Milton Babbitt was a composer, music theorist, and teacher.
Babbitt’s compositions reflected a concern for time and rhythm in music, and the extension of the notion of parallelism of process from various pitch dimensions to the temporal domain. Babbitt’s articles on music theory reflected similar concerns, particularly with respect to twelve-tone serialism, electronic realization, theory construction, and methodology. A pioneer in the use of synthesizers and advanced twelve-tone procedures, Babbitt influenced a wide range of contemporary musicians.
Babbitt was a member of the composition faculty at the Juilliard School. He taught previously at Princeton University, where he was a founding member and director of the Columbia-Princeton Electronic Center and was named William Shubael Conant Professor Emeritus. He was the author of The Collected Essays of Milton Babbitt (2003). His many compositions included Three Compositions for Piano (1947), Vision and Prayer (1961), Philomel (1964), Fourplay (1984), Septet but Equal (1992), and Concerti for Orchestra (2005).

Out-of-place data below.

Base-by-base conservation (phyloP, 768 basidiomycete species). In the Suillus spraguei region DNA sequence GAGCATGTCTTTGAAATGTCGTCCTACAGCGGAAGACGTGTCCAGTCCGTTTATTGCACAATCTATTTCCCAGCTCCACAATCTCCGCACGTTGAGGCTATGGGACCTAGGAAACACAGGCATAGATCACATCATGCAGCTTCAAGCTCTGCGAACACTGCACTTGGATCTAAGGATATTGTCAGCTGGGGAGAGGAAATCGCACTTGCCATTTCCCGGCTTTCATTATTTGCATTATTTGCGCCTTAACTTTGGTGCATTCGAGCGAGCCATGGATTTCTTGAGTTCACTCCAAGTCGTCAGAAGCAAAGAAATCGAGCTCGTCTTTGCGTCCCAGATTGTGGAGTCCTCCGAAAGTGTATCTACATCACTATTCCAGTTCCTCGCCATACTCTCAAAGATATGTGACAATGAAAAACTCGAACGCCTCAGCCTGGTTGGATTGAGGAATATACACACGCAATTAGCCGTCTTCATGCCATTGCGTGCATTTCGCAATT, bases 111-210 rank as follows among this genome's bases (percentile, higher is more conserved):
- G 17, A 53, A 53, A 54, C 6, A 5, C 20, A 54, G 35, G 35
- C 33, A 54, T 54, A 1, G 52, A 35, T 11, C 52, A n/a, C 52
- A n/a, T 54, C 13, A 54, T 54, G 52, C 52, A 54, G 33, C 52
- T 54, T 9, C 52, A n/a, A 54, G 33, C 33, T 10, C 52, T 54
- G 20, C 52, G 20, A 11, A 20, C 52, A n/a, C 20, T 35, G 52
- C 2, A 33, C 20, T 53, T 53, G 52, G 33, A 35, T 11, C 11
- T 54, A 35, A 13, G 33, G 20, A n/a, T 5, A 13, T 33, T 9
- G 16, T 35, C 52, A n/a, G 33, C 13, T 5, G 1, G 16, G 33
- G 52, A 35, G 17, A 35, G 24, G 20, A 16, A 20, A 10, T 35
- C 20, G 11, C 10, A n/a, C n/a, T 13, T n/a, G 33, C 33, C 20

Babbitt received a B.A. (1935) from New York University and an M.F.A. (1942) from Princeton University.
Last updated January 1, 2005.